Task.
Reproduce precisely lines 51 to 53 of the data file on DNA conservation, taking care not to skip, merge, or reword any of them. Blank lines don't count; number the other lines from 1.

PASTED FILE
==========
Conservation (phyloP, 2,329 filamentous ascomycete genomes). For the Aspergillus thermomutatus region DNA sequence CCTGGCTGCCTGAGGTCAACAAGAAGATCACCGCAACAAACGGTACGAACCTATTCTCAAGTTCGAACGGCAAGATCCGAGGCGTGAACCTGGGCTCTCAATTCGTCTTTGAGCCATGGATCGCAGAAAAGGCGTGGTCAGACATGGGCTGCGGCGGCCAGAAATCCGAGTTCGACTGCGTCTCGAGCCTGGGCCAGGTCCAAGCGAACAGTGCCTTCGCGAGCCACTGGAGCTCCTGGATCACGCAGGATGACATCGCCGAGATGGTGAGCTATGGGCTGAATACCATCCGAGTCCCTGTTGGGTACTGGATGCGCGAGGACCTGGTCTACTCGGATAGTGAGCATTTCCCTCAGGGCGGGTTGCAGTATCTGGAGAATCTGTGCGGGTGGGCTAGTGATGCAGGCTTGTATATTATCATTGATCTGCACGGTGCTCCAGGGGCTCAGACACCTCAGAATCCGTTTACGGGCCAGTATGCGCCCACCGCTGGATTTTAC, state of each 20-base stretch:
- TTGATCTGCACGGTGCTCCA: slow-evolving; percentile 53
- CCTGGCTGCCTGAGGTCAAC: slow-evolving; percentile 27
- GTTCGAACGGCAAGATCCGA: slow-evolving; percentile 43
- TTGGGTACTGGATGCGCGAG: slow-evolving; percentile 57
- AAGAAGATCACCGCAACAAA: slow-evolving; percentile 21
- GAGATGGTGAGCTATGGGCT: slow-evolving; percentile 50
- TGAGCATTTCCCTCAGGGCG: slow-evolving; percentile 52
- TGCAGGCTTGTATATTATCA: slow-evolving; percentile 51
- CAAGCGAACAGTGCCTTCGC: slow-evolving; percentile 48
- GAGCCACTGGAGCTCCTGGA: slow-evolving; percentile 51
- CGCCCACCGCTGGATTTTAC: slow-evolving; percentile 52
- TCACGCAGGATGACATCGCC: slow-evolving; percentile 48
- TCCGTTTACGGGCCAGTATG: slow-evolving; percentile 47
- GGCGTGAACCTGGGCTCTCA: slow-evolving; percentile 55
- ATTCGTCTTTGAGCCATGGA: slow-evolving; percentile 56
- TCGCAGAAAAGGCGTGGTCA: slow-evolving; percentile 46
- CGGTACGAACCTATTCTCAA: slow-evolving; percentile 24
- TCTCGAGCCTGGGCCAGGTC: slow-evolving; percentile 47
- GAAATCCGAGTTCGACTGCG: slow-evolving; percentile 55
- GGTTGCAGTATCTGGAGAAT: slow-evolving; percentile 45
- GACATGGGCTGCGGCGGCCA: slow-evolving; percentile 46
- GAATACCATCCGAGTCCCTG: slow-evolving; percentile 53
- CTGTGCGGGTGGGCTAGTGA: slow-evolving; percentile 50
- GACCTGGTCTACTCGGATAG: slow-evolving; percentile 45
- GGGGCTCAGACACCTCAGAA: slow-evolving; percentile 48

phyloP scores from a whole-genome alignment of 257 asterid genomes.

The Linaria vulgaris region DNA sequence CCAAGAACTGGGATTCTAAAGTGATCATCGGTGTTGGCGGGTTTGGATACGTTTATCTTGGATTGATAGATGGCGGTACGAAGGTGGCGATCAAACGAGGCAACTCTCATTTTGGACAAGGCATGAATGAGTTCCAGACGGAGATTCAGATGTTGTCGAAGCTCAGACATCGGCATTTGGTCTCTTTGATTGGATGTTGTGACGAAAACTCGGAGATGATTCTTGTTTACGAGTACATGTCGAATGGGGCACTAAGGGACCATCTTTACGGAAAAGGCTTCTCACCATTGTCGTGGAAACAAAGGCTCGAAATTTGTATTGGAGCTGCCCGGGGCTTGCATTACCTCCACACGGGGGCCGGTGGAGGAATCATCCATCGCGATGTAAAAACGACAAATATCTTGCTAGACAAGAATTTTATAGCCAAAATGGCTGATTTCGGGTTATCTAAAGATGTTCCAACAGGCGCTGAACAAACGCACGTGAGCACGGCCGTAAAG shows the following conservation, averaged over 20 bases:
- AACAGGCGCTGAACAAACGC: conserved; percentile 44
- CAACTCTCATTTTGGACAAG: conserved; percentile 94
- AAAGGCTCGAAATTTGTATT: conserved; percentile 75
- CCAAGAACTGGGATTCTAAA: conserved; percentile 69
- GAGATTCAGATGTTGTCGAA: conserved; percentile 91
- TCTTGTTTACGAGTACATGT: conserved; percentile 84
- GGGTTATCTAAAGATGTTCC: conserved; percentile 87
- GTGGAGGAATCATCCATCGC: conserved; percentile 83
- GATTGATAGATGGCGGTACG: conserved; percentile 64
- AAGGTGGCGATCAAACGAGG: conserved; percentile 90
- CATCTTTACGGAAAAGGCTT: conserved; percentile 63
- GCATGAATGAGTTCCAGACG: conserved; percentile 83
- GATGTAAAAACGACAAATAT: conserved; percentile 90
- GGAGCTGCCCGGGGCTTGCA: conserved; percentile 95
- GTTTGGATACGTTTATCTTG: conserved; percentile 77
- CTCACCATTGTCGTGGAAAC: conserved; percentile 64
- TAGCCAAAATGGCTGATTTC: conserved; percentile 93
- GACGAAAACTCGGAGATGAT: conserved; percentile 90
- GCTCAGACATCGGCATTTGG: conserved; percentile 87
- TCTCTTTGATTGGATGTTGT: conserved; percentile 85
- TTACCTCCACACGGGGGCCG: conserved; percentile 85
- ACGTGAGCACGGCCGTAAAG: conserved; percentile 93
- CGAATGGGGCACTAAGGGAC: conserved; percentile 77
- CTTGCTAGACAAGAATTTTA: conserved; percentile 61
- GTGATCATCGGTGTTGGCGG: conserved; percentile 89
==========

- CGAATGGGGCACTAAGGGAC: conserved; percentile 77
- CTTGCTAGACAAGAATTTTA: conserved; percentile 61
- GTGATCATCGGTGTTGGCGG: conserved; percentile 89